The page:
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Avinash_Vaidya
Product and Topic Expert
Product and Topic Expert

Introduction


This is the continuation of my previous blog, where I started with a very simple project of creating REST services using CAP leveraging CDS and integrating with BTP services.

In this blog, I will enhance the CAP project with below tasks -

  1. Use case modeling - Time for some Design Thinking.

  2. Create relationships between entities.

  3. Visualize entity and relationships in CDS graphical modeler.

  4. Create custom event handler and add a simple logic.


It is always easy to understand with a working example. So I will be using this use case and enhancing it further in subsequent blogs.

Let us get started!

Task - 1 : Use case modeling


Time for some design thinking. Here, I have tried to explain the entities with the help of UML so that we can relate to it before development.


Figure-1


As you see in the above diagram -

  1. Users are associated with Roles - either Admin, Manager, Employee.

  2. User (Admin) - Can create users (managers, employees).

  3. User can assign tasks to his/her team.

  4. Tasks are categorized using categories.


Here, Users, Roles, Tasks and Categories will translate to the entities. Let us check it out in our next step.

Task - 2 : Defining entity relationships in CDS


Note: There is no one specific way to model your entities. So, feel free to model your entities and relationships. Take this as a reference and surely comment on this blog to help me understand your perspective.

  1. Below is the snippet of data-model.cds from my CAP project.
    namespace sap.capire.taskmanager;

    using {
    cuid,
    managed
    } from '@sap/cds/common';

    entity Categories : managed {
    key name : String;
    active : Boolean default TRUE;
    }

    entity Roles : managed {
    key name : String(50);
    active : Boolean default TRUE;
    }

    entity Users : managed {
    key email : String;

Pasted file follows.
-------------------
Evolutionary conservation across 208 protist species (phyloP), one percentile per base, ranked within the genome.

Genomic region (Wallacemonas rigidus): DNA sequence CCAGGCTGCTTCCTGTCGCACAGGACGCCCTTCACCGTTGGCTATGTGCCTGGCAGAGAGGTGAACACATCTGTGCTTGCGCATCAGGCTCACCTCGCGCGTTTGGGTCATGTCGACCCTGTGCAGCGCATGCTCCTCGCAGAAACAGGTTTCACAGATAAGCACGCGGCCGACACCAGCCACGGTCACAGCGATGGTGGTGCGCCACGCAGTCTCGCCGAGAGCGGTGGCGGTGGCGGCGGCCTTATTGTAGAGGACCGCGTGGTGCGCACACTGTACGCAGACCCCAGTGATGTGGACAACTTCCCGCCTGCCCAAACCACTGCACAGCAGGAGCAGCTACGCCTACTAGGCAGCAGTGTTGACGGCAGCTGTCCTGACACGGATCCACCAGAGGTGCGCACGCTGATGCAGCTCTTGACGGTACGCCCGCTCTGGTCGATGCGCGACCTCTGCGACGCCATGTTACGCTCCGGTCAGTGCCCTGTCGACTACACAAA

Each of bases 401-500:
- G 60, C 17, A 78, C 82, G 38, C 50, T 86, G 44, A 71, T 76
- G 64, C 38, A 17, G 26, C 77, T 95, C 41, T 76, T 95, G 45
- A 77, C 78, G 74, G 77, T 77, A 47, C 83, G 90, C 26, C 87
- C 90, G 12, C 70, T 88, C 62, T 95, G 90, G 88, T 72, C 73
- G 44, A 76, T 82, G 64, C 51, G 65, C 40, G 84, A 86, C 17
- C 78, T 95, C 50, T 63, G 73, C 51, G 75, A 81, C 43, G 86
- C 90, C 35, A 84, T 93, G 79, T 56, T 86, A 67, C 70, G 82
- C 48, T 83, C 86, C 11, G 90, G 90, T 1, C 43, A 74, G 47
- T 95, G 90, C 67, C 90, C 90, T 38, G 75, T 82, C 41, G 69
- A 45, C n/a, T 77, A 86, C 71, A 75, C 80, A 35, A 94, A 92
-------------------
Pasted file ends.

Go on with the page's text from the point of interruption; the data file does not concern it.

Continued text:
firstName : String not null;
    lastName : String not null;
    phone : String not null;
    password : String;
    active : Boolean default TRUE;
    userRole : Association to one Roles @assert.target;
    tasks : Composition of many Tasks
    on tasks.owner = $self;
    parent : Association to one Users;
    }

    entity Tasks : cuid, managed {
    name : String not null;
    description : String(4000);
    status : Boolean default FALSE;
    reminderCount : Integer;
    owner : Association to one Users;
    category : Association to one Categories @assert.target;
    }


  2. Let us take a quick look at the entities

    • A user has an association with a Role. (Association)

    • A task is associated with a Category. (Association)

    • A user can have one or more tasks associated with it. (Composition)

    • A user can have a parent associated with it.(Association)




Task - 3 : Visualize entities in CDS graphical modeler



  1. Business Application Studio provides a nice extension to visualize the entities in a graphical view.

  2. In the "Explorer" pane on left hand side - check for "CAP DATA MODELS AND SERVICES"Figure-2

  3. Once you click "Open with CDS Graphical Modeler", you will see the below entity relationship diagramFigure-3

  4. To understand more about the capabilities of CDS graphical modeler, check this link


Task - 4 : Custom event handler for entity - USER